Erdogan: Saudi officials, others heard tapes of writer death

ANKARA, Turkey (AP) — Turkish President Recep Tayyip Erdogan says officials from Saudi Arabia, the United States, Germany, France and Britain have listened to audio recordings related to the killing of journalist Jamal Khashoggi at the Saudi Consulate in Istanbul.

Erdogan’s comments on Saturday were the first public confirmation of the existence of recordings of the Oct. 2 killing of The Washington Post columnist at the consulate where he had gone to get papers to marry his fiancee.

Erdogan said: “They also listened to the conversations and they know.”

He called on Saudi Arabia to rid itself of the “stain” by cooperating with Turkey over the investigation.

Erdogan said a 15-member team that Turkey says was sent to kill Khashoggi know who is behind the killing as well as the location of his remains.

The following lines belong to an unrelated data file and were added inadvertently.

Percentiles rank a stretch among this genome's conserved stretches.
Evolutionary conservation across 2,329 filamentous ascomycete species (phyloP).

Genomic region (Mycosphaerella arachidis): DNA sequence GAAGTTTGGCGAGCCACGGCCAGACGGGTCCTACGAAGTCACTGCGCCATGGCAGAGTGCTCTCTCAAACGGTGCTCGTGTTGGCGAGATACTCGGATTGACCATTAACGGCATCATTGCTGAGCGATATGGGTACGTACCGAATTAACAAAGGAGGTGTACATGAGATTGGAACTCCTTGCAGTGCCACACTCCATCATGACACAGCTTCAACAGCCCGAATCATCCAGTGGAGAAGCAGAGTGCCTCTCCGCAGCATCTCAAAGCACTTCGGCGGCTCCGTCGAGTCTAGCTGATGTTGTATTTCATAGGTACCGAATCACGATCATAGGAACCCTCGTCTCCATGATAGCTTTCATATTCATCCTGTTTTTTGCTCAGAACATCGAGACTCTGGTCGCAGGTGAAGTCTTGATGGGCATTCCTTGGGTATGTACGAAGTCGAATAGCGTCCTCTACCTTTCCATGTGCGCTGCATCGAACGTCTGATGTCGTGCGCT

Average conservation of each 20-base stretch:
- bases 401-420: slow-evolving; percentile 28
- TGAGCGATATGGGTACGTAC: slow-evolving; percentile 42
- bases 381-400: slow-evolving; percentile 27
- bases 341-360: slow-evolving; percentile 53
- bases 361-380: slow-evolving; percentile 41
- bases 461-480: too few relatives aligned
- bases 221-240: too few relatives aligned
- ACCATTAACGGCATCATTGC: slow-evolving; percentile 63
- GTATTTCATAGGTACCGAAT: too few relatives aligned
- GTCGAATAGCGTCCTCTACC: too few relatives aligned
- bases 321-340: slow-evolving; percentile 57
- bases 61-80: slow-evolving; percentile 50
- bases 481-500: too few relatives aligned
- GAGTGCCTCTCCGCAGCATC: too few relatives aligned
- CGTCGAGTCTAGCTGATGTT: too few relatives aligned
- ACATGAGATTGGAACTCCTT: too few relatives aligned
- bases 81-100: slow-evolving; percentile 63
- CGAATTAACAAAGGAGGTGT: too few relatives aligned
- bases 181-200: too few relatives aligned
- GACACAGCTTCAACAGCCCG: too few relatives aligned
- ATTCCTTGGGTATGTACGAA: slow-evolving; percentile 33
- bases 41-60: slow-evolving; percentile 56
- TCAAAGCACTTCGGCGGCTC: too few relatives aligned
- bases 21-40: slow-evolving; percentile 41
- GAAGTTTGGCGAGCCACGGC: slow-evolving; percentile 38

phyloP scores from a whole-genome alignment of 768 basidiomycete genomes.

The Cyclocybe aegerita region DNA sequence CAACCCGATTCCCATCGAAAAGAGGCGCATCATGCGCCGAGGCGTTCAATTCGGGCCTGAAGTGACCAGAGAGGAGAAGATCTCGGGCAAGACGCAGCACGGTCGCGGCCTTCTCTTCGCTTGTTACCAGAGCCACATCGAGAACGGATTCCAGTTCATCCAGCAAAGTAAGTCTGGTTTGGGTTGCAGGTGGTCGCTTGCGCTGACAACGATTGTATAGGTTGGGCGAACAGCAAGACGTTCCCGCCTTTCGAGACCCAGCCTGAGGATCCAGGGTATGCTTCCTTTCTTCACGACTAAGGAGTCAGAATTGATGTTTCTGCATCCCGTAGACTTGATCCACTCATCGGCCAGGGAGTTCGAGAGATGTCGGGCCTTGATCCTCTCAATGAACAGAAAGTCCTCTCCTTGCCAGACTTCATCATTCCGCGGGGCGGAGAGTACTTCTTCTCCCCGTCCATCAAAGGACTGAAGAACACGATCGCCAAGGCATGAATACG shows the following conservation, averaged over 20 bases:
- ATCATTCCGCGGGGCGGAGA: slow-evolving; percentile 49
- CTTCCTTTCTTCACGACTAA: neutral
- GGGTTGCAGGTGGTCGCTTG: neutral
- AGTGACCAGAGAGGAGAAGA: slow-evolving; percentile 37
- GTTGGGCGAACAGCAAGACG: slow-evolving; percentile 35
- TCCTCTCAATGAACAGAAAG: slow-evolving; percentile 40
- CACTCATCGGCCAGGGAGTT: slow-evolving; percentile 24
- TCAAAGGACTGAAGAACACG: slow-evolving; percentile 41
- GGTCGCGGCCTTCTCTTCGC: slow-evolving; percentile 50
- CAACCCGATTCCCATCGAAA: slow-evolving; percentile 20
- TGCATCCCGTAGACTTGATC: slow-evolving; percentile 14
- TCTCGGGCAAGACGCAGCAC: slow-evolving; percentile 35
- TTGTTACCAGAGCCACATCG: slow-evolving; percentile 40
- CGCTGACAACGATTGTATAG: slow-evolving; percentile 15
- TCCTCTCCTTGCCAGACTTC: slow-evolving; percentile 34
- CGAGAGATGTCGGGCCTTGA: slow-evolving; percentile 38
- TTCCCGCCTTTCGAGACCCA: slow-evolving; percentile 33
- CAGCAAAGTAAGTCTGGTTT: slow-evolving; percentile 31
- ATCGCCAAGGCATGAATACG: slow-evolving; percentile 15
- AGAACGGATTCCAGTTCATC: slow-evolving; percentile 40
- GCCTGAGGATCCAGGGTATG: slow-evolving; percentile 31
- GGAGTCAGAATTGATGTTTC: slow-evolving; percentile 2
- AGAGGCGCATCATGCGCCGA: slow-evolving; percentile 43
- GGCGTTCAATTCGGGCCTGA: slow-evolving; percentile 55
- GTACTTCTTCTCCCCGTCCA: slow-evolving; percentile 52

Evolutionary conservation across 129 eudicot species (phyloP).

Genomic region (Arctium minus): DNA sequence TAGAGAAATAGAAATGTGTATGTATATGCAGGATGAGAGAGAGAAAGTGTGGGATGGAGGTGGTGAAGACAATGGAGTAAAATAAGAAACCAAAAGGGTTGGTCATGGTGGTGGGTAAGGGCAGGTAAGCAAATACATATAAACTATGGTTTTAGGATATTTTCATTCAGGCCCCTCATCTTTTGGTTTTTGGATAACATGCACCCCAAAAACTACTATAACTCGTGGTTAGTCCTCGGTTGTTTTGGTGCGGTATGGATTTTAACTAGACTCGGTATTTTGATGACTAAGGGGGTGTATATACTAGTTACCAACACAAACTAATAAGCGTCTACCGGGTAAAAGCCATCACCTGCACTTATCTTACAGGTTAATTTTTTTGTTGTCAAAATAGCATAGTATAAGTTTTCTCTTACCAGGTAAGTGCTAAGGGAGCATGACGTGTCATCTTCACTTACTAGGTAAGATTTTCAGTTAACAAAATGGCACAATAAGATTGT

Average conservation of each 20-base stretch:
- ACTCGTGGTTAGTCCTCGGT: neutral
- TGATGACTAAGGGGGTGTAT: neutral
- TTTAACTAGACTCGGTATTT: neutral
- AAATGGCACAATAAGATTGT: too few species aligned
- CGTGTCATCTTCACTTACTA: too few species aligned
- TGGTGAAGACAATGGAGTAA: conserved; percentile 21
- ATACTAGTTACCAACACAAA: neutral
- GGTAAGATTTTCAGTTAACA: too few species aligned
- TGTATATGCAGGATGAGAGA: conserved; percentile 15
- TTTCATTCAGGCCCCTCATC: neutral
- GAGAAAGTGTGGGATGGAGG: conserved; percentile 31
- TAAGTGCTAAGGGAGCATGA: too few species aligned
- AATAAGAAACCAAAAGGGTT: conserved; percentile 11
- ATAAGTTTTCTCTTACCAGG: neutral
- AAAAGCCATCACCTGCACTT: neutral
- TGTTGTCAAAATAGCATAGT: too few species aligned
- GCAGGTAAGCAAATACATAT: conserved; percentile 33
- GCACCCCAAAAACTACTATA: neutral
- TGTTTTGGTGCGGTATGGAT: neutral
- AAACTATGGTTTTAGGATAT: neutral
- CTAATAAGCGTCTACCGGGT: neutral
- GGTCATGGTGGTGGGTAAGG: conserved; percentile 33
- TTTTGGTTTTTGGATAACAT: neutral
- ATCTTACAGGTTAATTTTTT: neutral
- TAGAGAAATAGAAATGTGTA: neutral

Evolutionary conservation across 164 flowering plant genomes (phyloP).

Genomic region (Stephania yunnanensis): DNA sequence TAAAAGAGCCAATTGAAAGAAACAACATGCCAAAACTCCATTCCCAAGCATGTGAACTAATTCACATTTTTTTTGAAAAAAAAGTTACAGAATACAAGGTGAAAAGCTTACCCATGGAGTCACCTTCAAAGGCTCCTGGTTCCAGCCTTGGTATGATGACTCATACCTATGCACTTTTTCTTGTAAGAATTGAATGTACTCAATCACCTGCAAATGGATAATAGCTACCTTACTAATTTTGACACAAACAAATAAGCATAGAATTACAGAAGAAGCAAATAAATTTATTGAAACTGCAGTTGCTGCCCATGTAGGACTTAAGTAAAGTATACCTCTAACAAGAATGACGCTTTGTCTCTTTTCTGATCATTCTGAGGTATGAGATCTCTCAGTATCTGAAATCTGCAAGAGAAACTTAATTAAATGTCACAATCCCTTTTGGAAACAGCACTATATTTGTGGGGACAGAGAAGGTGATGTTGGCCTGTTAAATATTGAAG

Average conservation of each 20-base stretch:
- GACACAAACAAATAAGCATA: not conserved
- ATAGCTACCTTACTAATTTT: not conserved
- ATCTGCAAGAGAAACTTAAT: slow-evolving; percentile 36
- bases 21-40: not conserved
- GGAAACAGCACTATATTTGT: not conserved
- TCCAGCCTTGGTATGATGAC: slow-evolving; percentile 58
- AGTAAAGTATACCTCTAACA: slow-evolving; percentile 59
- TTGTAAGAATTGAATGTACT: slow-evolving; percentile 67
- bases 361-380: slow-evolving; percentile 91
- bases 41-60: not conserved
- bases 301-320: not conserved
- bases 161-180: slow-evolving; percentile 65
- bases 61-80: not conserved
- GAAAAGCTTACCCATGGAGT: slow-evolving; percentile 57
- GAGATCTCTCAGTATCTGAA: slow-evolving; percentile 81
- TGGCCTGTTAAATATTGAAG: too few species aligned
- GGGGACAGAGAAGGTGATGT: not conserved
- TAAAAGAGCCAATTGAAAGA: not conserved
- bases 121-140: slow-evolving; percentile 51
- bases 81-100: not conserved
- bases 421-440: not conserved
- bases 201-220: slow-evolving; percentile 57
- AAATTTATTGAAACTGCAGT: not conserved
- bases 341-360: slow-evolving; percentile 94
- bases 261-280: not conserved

Tight race in Georgia shines light on voting restrictions

ATLANTA (AP) — As Georgia secretary of state, Brian Kemp oversaw policies that critics say were intended to restrict voting by minorities and infrequent voters, including young people.

Now, the Republican is the leader in a tight race for governor against Democrat Stacey Abrams, who is seeking to become the nation’s first black female governor.

When Kemp oversaw voting, the state aggressively dropped inactive voters from the rolls, used an “exact match” policy that placed thousands of voter registrations on hold and investigated a voter registration drive by a group founded by Abrams.